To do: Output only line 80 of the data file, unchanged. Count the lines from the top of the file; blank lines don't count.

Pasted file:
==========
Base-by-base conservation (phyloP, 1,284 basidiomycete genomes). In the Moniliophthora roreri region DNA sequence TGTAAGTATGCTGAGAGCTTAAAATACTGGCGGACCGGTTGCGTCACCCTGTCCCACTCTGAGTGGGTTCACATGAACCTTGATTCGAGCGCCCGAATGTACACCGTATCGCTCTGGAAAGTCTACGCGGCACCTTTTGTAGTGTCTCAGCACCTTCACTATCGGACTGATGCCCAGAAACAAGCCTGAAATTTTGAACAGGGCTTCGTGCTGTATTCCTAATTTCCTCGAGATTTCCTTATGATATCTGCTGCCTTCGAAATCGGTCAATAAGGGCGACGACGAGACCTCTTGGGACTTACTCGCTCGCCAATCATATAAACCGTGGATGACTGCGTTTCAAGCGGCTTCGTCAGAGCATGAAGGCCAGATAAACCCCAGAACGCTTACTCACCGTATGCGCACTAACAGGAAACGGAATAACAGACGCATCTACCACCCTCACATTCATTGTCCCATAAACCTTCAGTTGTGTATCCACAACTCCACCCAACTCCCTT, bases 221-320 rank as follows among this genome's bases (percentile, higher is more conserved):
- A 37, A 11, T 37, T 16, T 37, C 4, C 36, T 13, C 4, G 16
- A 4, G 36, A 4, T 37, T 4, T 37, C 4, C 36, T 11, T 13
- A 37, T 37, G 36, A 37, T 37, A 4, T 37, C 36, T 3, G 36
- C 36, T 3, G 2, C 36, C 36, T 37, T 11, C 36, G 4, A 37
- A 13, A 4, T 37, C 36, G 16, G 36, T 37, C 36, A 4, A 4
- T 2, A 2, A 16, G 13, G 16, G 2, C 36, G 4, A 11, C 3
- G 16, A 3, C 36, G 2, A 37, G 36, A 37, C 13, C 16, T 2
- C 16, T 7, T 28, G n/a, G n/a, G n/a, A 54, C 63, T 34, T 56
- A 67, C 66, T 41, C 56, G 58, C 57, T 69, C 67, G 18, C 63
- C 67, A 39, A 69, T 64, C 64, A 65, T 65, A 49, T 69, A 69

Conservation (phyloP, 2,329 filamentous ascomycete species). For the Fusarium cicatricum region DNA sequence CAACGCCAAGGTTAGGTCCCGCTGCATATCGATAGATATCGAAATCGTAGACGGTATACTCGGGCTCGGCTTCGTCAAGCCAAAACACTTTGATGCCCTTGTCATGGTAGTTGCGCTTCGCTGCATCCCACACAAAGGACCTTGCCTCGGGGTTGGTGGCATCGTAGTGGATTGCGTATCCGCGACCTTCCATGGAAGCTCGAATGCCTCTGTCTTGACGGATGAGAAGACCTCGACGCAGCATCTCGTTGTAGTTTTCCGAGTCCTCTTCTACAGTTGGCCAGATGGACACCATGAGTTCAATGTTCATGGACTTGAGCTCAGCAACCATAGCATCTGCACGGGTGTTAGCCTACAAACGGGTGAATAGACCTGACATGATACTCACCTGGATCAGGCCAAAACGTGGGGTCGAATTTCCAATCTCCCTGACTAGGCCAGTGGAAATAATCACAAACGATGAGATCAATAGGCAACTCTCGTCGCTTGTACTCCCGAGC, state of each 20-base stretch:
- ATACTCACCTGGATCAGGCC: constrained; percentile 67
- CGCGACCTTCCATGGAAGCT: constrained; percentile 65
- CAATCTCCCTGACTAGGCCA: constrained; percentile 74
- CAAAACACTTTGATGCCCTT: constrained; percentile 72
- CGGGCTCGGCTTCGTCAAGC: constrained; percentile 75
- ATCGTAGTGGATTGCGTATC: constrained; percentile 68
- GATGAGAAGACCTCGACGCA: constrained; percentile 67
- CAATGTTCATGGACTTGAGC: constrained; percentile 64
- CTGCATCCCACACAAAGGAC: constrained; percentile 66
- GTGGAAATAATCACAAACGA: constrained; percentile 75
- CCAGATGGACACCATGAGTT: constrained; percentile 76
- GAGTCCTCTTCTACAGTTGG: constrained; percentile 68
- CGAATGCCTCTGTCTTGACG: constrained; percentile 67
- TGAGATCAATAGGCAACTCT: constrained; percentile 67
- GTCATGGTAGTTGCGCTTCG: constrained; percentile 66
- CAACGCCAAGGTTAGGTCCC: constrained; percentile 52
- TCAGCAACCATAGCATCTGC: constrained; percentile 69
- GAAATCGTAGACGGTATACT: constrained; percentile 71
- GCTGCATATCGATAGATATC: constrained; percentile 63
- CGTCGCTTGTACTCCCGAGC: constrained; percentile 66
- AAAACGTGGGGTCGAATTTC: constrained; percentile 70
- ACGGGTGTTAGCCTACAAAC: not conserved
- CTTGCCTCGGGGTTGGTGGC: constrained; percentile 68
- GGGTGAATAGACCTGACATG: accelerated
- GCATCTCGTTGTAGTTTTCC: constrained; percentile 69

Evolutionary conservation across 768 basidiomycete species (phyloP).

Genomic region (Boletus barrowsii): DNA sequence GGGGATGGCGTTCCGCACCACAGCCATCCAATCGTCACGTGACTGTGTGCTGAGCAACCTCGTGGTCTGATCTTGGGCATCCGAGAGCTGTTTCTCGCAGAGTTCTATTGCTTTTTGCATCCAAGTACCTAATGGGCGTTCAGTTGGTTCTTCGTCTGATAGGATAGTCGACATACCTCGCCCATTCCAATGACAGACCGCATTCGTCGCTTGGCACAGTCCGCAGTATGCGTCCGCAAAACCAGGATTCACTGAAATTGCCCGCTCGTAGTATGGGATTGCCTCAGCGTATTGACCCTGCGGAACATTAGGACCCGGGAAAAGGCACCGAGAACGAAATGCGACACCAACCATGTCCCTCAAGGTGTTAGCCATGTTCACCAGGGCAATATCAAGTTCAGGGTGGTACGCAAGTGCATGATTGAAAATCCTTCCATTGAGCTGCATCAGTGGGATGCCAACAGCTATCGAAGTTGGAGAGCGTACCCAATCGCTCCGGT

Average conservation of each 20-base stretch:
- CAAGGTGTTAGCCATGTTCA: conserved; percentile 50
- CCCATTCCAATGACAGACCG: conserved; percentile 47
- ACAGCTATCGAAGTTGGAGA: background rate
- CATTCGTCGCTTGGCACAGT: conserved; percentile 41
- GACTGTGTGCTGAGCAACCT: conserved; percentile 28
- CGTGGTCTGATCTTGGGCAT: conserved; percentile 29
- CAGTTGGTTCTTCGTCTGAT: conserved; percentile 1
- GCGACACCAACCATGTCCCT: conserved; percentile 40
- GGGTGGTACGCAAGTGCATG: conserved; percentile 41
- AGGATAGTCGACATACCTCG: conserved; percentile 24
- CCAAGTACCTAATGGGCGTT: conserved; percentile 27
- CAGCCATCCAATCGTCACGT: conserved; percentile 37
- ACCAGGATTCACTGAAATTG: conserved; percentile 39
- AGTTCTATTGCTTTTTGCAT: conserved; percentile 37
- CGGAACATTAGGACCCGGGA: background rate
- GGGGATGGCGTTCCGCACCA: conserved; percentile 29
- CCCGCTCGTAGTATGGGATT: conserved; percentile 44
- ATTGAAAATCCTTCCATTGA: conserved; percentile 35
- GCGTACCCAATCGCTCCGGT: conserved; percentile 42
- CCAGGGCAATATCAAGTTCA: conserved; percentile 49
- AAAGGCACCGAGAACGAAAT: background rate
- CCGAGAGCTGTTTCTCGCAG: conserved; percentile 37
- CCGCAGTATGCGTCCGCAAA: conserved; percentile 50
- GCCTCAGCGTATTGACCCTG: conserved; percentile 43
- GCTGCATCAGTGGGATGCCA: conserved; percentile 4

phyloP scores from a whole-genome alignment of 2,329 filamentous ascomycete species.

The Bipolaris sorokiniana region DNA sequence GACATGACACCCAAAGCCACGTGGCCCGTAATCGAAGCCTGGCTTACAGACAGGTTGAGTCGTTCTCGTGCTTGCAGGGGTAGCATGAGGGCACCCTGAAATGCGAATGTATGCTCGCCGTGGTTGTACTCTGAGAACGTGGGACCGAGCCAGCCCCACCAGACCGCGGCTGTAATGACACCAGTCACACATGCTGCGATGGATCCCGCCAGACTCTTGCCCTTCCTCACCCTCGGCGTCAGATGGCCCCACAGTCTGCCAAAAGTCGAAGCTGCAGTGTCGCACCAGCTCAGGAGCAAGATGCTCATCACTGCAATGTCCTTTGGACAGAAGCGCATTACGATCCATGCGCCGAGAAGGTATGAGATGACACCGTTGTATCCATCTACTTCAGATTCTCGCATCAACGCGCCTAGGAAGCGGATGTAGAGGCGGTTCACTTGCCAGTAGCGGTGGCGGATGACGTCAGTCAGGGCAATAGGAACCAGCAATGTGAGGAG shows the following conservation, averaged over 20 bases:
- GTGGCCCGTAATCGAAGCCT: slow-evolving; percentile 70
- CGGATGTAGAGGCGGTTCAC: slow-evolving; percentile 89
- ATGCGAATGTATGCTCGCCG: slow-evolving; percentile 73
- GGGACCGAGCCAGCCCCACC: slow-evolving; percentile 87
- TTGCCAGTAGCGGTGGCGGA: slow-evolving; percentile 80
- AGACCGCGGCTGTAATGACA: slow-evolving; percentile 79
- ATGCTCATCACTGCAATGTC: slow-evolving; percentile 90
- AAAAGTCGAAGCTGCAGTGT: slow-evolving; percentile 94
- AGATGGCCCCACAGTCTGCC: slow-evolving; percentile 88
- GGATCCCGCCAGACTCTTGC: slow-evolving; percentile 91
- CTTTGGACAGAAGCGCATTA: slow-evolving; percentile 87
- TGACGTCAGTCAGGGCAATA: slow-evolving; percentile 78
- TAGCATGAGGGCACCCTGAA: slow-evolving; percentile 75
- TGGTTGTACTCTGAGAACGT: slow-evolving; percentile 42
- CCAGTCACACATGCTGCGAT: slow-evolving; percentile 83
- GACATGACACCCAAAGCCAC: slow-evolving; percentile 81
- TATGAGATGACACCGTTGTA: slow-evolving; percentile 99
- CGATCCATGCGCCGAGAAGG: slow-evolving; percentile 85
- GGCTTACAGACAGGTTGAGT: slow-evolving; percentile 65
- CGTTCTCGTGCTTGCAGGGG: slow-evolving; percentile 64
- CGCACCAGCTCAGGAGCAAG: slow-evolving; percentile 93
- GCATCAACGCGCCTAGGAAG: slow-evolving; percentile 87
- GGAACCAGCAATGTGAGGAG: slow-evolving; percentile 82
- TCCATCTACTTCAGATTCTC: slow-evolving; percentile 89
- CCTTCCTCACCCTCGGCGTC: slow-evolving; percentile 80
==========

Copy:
- TAGCATGAGGGCACCCTGAA: slow-evolving; percentile 75